• Eternal and Infinite.
    • Having specific purpose.
    • Complete perfection.
    • Omnipotent or all powerful.
In the Sikh scripture, khatt is used in conjunction with the number six usually when referencing the futility of realizing the divine through the or chhe shastra, or six schools of Vedic philosophy and its six authors, chhe shastran:

" Nav chhe khatt kaa karae beechaar ||
Even though the Nine (grammers), six ( Shastras), and six (chapters of the Vedas) maybe be pondered and reflected on,

Nis din ouchrai bhaar athaar ||
While both Night and Day uttering the Maabharta of eighteen divisions,

Tis bhee ant na paiaa tohe ||
Still Thy limits cannot be discovered." SGGS||1237
08
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Gurmukhi Number Seven in Gurbani Illustrated

Gurmukhi Number Seven - Sat
Sat - Significance of Gurmukhi Numeral Seven in Sikh Scripture Gurmukhi Number Seven - Sat. Photo © [S Khalsa]

Sat is numeral seven of the Gurmukhi script.

Sat the most simple common phonetic Romanized spelling of numeral six of the Gurmukhi script. In Gurbani, the Sikh scripture of Guru Granth Sahib, sapat is also used in conjunction with the number seven. Sat and sapat are pronounced so that the sound of a is like the u in cut.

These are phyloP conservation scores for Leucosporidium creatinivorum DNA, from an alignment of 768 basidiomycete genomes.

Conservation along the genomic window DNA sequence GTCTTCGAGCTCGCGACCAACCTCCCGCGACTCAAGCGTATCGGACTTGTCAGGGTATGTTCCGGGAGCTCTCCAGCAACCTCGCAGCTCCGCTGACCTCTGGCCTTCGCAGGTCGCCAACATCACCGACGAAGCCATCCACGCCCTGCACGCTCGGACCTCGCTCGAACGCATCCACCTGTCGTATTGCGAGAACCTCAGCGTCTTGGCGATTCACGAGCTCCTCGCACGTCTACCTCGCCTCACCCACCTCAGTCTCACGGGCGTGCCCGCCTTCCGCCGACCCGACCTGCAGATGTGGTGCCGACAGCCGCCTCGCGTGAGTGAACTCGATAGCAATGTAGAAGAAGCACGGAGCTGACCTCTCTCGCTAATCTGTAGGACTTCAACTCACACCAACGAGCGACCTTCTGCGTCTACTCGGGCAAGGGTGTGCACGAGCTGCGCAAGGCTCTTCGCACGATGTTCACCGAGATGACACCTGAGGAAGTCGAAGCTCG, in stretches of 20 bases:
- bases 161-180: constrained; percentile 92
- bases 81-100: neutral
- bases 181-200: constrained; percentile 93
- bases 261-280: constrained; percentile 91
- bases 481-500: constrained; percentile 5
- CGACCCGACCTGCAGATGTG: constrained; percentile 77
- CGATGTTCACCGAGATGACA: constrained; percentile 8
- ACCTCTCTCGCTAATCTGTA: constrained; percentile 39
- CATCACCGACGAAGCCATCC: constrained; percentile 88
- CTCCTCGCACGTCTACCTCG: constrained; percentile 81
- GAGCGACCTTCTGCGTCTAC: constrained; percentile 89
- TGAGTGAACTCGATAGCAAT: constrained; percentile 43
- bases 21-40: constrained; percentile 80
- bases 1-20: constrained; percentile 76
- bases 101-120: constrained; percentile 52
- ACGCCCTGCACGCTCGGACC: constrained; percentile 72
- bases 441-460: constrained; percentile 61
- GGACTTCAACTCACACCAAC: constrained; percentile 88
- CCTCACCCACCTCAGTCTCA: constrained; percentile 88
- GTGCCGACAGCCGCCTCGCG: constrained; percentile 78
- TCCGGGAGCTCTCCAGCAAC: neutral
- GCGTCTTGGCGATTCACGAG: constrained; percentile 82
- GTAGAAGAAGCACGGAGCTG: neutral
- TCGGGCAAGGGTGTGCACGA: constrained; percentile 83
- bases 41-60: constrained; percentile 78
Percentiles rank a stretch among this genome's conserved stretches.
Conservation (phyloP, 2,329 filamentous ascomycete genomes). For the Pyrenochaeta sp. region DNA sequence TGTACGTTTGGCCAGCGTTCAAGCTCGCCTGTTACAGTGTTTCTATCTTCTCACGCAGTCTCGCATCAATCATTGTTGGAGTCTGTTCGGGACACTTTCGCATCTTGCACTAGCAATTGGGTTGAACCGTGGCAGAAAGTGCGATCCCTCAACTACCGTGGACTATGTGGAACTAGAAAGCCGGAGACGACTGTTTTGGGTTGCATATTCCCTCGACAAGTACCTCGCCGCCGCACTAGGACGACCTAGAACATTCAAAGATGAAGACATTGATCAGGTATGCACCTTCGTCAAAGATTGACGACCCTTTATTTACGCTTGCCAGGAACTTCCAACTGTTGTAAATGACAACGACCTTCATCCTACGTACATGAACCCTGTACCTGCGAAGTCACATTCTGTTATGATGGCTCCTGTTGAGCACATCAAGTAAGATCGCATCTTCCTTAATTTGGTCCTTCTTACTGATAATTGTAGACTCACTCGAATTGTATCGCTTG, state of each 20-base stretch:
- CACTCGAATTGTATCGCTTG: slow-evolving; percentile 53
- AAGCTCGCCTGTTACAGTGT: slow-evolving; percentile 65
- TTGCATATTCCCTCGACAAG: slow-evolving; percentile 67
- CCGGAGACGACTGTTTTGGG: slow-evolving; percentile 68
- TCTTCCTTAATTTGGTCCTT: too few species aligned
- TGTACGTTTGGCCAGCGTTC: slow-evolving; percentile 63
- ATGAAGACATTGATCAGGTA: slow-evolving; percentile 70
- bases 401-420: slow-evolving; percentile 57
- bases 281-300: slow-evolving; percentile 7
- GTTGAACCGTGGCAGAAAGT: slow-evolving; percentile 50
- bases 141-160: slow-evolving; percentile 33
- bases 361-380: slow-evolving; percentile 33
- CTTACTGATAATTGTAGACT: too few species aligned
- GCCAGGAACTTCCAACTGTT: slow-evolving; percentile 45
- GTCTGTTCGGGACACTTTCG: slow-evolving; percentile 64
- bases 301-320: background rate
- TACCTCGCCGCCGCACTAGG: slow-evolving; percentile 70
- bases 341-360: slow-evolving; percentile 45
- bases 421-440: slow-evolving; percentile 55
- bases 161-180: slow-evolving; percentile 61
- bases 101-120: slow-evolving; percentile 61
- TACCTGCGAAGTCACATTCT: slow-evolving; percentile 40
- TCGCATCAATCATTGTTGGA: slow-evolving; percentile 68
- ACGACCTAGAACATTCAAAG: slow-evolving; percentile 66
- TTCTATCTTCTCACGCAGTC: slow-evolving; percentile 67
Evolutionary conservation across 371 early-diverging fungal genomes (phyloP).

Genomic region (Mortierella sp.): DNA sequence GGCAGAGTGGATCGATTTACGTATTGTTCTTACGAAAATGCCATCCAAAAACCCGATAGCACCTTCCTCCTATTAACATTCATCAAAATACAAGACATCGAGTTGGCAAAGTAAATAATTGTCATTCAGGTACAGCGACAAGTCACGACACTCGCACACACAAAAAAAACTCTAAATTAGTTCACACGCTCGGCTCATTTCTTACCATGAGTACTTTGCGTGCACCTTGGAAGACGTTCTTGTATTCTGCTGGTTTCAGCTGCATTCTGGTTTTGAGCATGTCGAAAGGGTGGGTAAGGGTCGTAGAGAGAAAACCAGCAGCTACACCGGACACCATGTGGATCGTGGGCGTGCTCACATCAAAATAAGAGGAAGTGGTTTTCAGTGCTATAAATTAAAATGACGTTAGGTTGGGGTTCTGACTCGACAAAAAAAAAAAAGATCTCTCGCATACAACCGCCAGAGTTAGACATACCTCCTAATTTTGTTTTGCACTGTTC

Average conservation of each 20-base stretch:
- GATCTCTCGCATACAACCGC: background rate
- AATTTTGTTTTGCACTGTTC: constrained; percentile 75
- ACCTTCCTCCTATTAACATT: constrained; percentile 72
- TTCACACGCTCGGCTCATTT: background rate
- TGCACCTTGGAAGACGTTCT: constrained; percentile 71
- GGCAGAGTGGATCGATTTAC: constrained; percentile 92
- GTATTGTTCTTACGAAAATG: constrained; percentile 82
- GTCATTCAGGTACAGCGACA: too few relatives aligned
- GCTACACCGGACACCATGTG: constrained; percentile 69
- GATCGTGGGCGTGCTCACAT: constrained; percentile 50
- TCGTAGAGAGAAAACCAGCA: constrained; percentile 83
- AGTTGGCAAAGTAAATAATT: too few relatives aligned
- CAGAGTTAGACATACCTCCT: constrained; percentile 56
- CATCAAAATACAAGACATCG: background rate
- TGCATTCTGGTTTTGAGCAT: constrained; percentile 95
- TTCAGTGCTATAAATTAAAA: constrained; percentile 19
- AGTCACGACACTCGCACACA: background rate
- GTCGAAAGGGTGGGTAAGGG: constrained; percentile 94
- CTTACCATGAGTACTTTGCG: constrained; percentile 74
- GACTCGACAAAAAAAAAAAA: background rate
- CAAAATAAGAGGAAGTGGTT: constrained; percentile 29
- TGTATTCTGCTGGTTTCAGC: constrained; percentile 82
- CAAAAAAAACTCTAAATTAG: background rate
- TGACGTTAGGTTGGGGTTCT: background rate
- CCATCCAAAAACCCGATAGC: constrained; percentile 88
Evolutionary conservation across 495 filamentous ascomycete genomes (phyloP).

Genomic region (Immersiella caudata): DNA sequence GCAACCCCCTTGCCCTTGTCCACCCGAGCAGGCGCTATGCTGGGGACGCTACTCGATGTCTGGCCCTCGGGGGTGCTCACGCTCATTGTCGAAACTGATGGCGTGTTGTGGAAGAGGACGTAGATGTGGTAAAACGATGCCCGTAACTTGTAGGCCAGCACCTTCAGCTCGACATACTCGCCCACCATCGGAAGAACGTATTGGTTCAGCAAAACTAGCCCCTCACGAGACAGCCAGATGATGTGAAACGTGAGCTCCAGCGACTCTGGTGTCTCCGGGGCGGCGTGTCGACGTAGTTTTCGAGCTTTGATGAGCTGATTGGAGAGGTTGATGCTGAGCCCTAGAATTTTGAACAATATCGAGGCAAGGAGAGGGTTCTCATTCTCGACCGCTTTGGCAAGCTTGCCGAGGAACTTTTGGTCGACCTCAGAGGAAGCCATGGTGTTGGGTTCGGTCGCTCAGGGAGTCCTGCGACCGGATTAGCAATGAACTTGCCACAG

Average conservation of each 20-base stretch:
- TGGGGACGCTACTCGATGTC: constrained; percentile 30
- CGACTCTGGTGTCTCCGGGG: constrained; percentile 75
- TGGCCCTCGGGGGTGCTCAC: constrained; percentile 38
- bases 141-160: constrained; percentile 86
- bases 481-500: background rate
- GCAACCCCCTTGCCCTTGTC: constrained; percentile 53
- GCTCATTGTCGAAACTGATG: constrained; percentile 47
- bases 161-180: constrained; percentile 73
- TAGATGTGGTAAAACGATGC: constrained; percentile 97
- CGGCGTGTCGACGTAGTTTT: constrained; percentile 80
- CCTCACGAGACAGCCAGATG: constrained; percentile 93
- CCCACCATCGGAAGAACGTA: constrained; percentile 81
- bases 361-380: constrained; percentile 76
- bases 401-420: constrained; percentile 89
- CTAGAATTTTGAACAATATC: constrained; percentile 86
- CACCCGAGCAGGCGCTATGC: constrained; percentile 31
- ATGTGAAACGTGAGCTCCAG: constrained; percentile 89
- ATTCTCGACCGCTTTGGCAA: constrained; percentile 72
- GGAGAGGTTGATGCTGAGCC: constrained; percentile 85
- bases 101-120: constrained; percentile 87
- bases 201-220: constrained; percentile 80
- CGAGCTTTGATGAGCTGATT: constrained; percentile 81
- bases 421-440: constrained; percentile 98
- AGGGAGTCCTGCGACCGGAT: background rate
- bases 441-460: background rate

Satvan, pronounced Sut-won, is the word of seventh. Guru Har Rai is the seventh gur of the Sikhs.

According to Manmohan Singh in the appendix of his eight volume Steek, or translation of Sikh scripture, the significance of number seven includes but is not limited to:

  • Saat suraa - seven notes of a raag, or musical measure, Sa Re Ga Ma Pa Da Ni Sa
  • Sat sudhaan - seven considerations:
    • Endurance
    • Distinction
    • Influence
    • State of Being
    • Lifestyle
    • Deeds.
  • Sapat sagar - seven metaphoric oceans (Sapat sar or sarovar - metaphoric pools):
    • Milk
    • Whey
    • Ghee (clarified butter)
    • Cane juice
    • Honey
    • Sweet water
    • Salt Water
  • Sapat deep - seven islands or continents (Sat choudeh - seven regions):
    • Africa
    • Antarctica
    • Asia
    • Australia
    • Europe